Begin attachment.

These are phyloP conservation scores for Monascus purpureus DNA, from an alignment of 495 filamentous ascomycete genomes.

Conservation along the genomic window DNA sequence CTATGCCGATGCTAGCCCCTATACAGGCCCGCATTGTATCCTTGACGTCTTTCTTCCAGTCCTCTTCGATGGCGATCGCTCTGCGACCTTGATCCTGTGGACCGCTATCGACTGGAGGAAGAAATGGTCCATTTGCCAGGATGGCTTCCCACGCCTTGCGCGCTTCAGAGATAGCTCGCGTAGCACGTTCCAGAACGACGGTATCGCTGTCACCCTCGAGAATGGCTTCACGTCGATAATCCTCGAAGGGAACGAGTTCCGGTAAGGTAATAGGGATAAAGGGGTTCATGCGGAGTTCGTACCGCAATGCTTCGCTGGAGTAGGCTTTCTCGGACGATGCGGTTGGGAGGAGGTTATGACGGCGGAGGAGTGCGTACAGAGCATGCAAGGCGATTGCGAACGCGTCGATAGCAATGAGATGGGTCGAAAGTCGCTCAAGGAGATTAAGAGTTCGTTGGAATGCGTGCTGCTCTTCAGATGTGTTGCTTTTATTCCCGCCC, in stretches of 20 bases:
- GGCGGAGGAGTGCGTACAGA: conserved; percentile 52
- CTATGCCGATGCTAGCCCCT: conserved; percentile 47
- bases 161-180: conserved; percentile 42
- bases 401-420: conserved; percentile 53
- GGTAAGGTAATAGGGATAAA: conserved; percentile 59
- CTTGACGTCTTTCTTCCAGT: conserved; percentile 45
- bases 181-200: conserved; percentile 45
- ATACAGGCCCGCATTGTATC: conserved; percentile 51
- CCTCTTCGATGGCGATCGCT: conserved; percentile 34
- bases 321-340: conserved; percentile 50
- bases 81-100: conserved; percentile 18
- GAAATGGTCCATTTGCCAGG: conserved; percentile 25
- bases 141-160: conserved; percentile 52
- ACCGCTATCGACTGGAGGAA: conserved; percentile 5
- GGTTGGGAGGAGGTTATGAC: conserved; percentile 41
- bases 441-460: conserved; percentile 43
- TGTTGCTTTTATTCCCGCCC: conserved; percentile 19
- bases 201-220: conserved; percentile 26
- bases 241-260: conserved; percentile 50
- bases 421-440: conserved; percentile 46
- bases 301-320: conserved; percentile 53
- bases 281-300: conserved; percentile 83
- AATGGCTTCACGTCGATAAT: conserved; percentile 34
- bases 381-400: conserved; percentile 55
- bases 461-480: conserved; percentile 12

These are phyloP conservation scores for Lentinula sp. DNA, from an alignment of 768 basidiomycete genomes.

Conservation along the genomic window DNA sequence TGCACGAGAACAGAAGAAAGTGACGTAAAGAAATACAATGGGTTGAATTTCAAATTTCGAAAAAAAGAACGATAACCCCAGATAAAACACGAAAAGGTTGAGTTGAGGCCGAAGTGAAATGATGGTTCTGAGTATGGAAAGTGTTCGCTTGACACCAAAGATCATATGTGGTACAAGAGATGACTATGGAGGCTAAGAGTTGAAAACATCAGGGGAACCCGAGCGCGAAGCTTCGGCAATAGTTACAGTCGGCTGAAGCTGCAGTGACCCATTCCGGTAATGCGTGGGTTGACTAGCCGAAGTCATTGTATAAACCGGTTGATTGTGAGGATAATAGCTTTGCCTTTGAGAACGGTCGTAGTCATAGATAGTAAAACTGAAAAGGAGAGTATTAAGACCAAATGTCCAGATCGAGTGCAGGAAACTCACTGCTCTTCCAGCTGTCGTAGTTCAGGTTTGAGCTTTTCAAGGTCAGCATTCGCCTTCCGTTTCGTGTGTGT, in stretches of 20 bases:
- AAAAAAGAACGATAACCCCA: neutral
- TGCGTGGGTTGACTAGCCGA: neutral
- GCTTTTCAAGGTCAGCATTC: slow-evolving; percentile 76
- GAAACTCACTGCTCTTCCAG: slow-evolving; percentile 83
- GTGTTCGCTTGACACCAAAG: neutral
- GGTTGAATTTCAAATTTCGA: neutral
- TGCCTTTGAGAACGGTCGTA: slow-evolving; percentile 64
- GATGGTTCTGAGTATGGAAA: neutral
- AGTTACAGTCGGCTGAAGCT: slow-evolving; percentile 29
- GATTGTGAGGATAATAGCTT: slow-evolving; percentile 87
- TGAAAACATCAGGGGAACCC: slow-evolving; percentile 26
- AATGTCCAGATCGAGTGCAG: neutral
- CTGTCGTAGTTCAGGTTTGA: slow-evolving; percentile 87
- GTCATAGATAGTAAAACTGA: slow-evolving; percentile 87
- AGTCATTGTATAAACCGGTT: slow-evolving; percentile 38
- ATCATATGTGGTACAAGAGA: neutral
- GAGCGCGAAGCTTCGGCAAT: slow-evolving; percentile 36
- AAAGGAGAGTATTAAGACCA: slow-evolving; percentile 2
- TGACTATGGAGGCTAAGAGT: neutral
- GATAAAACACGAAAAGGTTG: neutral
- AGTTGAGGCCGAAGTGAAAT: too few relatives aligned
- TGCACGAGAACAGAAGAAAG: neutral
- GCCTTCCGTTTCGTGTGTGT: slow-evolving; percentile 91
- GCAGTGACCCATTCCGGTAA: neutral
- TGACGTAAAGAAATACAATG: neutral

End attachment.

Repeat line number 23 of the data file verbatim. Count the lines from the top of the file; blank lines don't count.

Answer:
- bases 301-320: conserved; percentile 53